Overriding and Adding Views With a NopCommerce Plugin

While recently working on a NopCommerce project I needed to override a few different views from a theme and the Nop core. I was also looking for a way to include new views without having them be compiled into the plugin DLL, meaning they are actual files on the file system that get served up in the usual MVC fashion.

I quickly came across this blog post.  It provides an overview of different ways to include views in a plugin, so thank you to Woon Cherk Lam.  The section labeled The Advanced Method – “Custom View Engine” is what we are going to expand on here.  Basically it shows you how to use a custom view engine to serve up view files and avoid compiling them into the DLL.  This is a great concept but it did not solve my specific problem.  The code in Woon’s blog post doesn’t prioritize the plugin’s views in all situations – sometimes you will want to be greedy and make sure your plugin’s views always take priority.  This is what we will look at here.

Basically, the problem (in my situation) involved one line of code from Woon’s article:

System.Web.Mvc.ViewEngines.Engines.Add(new CustomViewEngine());

The issue with this line of code is that the “Add” method appends the custom view engine to the end of the ViewEngines list, meaning it gets evaluated after the other view engines.  ASP.NET comes with two view engines out of the box – razor and the legacy aspx engine.  If either of these engines finds a view before your custom engine, those will be given priority.  Since neither of these view engines search your plugin directories, they will never find your views first.  Woon’s article shows how your custom view engine will have your plugin added as a search location, but if it is the last to search, some of your views will still never be found.

Side Note: Why doesn’t razor find views in your plugins? NopCommerce plugins are created as additional projects of the Class Library type. By default the razor view engine won’t search these types of new projects.  Razor will only search projects added as MVC Areas.

The fix for this is simple – just change the line of code above to:

System.Web.Mvc.ViewEngines.Engines.Insert(0, new CustomViewEngine());

The insert method allows you to prioritize your custom view engine by explicitly adding it at the front of the list. This is of great significance, because it means all of NopCommerce will search your plugin’s views directories first every time it looks for a view.

This idea of a custom view engine that always gives your plugin priority when searching for views is a big deal in Nop.  Woon does a good job explaining some of the benefits of this, but I want to expand and reiterate a few points on why this is valuable.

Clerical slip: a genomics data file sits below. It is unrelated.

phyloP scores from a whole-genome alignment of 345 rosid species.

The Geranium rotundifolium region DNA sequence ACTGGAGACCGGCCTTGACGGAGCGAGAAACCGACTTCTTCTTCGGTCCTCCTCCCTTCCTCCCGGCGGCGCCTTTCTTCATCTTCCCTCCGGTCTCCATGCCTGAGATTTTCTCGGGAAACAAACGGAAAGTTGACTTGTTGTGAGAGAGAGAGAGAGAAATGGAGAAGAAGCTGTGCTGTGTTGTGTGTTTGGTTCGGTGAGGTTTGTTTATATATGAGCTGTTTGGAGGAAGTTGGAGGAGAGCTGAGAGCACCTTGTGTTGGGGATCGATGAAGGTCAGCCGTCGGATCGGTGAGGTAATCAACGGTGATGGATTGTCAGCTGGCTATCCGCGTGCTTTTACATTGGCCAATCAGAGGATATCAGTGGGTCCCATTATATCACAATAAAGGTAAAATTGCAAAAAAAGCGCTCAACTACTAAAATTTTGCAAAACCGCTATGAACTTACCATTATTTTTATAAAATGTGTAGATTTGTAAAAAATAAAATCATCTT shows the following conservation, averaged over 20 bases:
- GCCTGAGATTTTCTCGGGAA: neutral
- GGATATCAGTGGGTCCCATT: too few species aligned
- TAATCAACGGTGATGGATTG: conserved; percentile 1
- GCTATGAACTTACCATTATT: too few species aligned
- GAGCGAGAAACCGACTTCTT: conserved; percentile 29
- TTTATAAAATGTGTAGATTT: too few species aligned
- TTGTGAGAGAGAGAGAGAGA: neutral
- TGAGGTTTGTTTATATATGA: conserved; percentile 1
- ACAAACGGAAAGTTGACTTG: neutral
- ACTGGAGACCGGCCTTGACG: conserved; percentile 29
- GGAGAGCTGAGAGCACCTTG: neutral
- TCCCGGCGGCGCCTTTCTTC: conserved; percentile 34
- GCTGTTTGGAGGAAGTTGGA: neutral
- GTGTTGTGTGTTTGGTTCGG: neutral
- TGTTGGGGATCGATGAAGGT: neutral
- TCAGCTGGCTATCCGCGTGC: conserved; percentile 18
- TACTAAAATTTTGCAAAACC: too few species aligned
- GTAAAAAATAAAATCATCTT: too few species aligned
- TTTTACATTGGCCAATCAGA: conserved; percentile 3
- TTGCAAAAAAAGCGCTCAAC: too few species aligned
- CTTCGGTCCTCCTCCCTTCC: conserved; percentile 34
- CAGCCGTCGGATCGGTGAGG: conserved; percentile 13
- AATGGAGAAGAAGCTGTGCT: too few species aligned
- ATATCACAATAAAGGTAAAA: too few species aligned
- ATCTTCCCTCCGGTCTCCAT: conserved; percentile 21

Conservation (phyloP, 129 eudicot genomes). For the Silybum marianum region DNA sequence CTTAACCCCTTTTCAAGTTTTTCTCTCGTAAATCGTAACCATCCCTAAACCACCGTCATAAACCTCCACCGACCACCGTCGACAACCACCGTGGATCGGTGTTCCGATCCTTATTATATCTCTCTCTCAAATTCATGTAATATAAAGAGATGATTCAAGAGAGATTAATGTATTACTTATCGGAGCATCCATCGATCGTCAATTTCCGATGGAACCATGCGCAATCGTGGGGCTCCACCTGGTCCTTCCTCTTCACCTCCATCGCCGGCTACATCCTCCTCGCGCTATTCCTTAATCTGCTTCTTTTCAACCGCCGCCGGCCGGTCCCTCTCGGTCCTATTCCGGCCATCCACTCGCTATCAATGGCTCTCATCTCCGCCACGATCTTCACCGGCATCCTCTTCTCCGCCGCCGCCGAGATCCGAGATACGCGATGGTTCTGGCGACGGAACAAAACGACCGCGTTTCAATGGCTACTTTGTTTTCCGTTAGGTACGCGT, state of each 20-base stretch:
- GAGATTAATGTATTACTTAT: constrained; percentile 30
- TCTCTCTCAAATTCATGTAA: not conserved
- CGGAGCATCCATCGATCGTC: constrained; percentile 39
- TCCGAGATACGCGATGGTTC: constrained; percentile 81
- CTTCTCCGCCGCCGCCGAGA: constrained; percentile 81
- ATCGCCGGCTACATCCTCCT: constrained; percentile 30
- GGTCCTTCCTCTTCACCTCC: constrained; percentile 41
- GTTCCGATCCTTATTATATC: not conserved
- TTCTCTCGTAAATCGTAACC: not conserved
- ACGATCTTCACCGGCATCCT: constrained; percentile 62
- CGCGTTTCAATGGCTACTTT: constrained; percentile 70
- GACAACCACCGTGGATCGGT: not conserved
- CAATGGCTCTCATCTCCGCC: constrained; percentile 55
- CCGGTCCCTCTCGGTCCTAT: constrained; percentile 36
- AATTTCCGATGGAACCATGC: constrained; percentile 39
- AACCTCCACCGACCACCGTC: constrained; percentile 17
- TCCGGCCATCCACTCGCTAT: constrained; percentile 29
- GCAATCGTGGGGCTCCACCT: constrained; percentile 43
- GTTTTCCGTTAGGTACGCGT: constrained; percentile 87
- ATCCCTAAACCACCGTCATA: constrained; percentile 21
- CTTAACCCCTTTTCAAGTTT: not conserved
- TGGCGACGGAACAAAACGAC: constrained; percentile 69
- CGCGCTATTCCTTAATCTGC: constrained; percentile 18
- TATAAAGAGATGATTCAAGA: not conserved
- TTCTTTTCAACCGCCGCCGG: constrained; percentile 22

It allows you to override partial views without overriding the parent view.

This is a big deal.  In MVC, partial views are fairly static razor files that get included into a parent view.  Unlike Html.Action, Html.Partial does not hit a controller action in order to serve up a view.  This creates a problem in Nop because there is no controller method or route to override.  In order to override a partial view in Nop, you must first override the entire parent, and then change the call to the partial inside of that parent.  For example, if you want to override the download button view that exists on a product details page, you have to override the entire product template that references it.  However, with this custom view engine you need only drop your new version of the download button into the views directory of your plugin and you’re good to go.

It allows you to avoid overriding routes and mimicking folder structures.

With the custom view engine, you don’t need to override a controller method or route.  View Engines do their work after a controller method is executed. If you just want to change which view gets served up in the response and not the logic behind it, you can simply create a new view with the same name and drop it into your plugin.  

It allows you to output views as files on the file system rather than compiling them into the DLL.  

Woon covers this in his post, but I want to reiterate what a great bonus this is, especially if you are doing product development and want to allow customers to edit the HTML and CSS for a view themselves.  It also allows you to release multiple versions of the same view, such as different versions for different themes.

It allows you to not have to use fully qualified view names (no namespaces required).

This one is fairly self explanatory if you’ve read Woon’s article.  You can once again refer to all views in your plugins by their actual name, meaning your controller action methods don’t need to specify fully qualified namespaces, etc.

I have not run into any issues using the custom view engine, as long as you follow the steps Woon provides. In fact, I find this solution more stable because you don’t need to interfere with routing and controller actions as often, which results in cleaner and lighter code. Remember to include the web.config in your views folder!  This whole process makes working with views in Nop a lot easier.  It is not uncommon to create a custom view engine in MVC for very specific tasks, so I don’t consider this a hack, especially since all logic and code is contained within the plugin.

P.S. Thanks again Woon!

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